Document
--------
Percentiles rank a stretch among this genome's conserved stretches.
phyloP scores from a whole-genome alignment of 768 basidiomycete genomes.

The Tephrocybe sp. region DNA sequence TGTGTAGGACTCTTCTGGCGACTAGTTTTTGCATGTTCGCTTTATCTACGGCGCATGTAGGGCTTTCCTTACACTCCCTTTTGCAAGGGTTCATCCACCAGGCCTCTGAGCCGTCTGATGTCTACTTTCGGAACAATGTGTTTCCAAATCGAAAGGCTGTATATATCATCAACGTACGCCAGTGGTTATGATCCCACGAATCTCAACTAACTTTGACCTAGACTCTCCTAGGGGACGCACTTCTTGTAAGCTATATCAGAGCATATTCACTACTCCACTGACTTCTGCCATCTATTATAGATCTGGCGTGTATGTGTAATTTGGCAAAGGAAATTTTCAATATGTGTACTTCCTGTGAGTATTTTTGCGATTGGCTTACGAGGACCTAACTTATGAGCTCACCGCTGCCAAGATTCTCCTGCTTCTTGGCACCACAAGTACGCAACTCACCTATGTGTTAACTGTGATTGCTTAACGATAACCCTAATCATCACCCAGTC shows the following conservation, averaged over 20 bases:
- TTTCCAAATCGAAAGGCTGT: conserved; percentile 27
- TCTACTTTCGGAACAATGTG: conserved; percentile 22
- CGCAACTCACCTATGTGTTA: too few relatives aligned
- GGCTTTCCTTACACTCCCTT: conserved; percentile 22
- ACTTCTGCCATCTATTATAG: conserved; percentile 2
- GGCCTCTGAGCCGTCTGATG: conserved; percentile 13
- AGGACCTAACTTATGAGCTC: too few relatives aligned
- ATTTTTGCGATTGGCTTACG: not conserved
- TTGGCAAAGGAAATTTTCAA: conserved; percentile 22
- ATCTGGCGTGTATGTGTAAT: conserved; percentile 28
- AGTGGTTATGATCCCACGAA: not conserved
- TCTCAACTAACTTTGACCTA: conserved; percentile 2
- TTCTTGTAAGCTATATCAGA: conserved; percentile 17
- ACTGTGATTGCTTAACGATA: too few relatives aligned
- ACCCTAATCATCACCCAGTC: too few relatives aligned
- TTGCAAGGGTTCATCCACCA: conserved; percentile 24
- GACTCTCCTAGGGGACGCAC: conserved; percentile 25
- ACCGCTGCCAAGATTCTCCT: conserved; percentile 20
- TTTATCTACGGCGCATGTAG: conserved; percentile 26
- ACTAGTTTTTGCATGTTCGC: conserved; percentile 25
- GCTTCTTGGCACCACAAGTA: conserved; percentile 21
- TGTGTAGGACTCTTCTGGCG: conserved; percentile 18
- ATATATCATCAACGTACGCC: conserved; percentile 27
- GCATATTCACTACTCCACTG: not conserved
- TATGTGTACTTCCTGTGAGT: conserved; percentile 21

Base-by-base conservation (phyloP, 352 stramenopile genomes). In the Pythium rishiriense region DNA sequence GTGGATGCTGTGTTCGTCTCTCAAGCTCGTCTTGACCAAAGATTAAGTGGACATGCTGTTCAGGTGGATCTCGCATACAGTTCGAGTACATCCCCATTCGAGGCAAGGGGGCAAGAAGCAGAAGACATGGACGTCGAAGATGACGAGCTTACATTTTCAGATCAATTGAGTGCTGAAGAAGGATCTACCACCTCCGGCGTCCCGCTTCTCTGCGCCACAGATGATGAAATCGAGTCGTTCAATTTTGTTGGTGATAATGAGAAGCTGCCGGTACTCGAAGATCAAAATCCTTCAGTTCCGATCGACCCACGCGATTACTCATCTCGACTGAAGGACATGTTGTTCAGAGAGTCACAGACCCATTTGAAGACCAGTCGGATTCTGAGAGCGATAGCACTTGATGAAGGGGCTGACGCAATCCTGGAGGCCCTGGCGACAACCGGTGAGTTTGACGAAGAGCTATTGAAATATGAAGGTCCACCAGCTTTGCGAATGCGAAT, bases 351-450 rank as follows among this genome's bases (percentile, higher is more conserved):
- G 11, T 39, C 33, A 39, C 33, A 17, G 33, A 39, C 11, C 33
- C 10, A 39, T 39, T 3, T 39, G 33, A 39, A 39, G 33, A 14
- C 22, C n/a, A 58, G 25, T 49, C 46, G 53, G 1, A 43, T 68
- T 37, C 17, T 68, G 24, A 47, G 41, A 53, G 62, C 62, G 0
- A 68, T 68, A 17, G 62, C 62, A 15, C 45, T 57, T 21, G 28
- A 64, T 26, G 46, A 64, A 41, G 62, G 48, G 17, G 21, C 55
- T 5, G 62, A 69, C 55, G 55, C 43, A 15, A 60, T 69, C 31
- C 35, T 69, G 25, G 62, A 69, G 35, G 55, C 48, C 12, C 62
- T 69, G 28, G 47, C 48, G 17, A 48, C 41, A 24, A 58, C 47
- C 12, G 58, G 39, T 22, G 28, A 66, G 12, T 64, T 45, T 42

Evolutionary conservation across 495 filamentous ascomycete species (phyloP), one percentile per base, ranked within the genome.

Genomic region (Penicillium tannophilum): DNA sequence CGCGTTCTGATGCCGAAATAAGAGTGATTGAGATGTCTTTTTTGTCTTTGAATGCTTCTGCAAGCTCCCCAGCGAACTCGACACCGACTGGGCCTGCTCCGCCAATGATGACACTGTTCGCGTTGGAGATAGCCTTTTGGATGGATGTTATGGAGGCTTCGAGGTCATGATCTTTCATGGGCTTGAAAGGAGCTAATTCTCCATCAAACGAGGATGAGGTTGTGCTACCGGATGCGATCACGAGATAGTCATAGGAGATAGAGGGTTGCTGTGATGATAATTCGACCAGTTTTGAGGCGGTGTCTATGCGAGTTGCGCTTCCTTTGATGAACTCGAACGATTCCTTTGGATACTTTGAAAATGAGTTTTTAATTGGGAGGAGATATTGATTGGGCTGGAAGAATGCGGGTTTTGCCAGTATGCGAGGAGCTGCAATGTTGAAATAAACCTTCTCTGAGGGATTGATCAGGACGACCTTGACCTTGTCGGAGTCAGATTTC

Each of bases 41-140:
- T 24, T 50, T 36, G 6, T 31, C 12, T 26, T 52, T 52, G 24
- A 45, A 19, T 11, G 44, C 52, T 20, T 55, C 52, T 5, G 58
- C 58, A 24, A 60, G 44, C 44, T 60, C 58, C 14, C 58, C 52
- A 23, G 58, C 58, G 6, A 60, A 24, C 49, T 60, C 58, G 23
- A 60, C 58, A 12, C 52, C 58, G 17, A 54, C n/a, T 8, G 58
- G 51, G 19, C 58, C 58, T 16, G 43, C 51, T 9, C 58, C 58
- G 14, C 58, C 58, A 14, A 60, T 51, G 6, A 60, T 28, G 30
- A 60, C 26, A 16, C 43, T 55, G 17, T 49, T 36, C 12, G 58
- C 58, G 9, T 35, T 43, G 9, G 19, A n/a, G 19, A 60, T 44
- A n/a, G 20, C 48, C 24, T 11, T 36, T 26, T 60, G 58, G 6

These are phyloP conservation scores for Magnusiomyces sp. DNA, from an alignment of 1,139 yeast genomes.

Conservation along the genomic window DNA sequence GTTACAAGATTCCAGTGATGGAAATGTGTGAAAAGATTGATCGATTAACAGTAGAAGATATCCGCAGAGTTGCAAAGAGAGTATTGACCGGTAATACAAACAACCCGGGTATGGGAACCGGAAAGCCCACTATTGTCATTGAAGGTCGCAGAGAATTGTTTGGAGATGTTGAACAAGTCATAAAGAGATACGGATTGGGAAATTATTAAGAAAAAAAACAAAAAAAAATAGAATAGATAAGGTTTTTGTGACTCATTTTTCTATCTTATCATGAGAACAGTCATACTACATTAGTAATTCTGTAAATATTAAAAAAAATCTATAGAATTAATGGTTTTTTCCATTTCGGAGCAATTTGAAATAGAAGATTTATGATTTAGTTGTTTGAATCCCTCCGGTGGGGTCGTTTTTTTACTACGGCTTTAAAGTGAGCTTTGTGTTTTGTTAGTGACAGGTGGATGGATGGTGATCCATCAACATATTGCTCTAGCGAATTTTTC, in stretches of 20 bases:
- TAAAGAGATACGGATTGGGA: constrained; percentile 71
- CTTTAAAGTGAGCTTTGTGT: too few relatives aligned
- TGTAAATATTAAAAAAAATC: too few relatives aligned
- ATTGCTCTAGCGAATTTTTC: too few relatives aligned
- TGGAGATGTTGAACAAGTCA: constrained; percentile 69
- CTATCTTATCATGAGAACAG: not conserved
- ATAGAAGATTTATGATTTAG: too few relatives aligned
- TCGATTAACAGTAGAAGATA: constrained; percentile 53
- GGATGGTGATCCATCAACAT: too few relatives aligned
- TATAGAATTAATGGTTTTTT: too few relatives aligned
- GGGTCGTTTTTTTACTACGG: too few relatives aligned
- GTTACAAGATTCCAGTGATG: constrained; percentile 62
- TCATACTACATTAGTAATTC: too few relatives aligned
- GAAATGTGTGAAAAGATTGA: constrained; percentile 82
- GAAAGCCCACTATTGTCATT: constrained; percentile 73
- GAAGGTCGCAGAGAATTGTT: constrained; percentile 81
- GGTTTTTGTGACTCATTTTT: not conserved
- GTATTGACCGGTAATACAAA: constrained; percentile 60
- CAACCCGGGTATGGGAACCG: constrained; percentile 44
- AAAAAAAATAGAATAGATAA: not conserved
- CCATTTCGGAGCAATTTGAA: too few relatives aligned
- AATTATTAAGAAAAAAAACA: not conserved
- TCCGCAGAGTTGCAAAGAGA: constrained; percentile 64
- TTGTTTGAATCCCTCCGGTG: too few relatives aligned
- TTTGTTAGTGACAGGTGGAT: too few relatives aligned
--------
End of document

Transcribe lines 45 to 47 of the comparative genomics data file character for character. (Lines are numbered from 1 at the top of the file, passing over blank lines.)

- C 58, A 24, A 60, G 44, C 44, T 60, C 58, C 14, C 58, C 52
- A 23, G 58, C 58, G 6, A 60, A 24, C 49, T 60, C 58, G 23
- A 60, C 58, A 12, C 52, C 58, G 17, A 54, C n/a, T 8, G 58